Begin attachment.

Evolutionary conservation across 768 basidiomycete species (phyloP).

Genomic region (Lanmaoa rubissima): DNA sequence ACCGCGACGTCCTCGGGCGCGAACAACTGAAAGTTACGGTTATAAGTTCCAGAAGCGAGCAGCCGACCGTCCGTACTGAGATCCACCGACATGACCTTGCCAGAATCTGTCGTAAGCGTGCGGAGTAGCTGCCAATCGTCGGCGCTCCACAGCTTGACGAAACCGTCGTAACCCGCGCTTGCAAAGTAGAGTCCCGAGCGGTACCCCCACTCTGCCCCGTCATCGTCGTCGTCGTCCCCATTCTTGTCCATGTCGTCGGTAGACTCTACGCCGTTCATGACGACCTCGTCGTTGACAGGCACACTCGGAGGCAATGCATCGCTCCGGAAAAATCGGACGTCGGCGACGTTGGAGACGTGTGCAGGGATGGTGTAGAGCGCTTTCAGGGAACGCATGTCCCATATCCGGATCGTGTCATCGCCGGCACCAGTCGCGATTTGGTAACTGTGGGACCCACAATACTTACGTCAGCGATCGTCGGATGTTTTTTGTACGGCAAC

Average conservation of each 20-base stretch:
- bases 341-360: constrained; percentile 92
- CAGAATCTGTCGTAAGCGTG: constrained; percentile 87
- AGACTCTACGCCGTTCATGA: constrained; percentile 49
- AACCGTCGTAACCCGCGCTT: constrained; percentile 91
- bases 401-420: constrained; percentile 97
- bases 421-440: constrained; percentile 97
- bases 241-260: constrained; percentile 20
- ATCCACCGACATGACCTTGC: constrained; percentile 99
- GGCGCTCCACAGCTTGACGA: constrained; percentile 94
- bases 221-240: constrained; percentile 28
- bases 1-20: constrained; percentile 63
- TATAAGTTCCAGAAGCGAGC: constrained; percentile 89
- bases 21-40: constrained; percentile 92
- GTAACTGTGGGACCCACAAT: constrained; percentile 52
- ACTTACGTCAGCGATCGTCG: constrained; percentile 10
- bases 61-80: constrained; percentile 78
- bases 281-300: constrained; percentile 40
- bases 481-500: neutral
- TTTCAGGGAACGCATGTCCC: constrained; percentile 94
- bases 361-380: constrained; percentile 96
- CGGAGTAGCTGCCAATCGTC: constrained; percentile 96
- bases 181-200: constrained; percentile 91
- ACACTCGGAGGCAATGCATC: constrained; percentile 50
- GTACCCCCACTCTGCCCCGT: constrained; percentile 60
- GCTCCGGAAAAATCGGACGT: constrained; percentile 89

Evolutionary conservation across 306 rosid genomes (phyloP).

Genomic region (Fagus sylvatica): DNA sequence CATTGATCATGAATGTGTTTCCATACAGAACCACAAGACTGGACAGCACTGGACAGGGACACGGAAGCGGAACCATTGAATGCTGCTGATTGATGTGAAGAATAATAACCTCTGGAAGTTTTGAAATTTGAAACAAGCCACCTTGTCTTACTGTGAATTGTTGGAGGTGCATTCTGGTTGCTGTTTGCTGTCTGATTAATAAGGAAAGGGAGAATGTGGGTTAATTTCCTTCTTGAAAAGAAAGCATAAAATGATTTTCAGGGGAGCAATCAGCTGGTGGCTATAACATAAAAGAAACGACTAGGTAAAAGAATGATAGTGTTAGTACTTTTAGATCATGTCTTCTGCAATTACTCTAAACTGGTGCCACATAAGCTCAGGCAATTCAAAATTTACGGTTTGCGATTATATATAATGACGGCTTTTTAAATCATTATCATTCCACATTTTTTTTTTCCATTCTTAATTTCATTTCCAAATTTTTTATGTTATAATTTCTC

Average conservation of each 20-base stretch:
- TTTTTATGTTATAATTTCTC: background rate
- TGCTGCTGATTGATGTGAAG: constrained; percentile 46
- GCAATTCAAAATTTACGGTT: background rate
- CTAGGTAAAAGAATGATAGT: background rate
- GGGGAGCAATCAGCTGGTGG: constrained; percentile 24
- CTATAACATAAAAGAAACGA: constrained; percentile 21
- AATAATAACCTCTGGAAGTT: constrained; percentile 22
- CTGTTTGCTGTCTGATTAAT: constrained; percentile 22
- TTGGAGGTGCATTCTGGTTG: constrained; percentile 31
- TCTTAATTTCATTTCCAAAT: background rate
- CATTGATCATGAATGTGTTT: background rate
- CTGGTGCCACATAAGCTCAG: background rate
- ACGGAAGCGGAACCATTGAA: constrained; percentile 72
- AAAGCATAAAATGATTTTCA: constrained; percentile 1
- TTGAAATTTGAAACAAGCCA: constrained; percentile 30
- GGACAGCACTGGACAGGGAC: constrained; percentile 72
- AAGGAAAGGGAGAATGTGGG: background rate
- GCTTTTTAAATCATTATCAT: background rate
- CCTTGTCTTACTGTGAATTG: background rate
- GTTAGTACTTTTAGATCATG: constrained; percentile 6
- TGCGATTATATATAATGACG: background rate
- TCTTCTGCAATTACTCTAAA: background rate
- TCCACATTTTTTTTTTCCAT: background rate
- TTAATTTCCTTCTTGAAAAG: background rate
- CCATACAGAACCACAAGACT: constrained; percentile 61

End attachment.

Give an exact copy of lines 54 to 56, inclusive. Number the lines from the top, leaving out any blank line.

- TCCACATTTTTTTTTTCCAT: background rate
- TTAATTTCCTTCTTGAAAAG: background rate
- CCATACAGAACCACAAGACT: constrained; percentile 61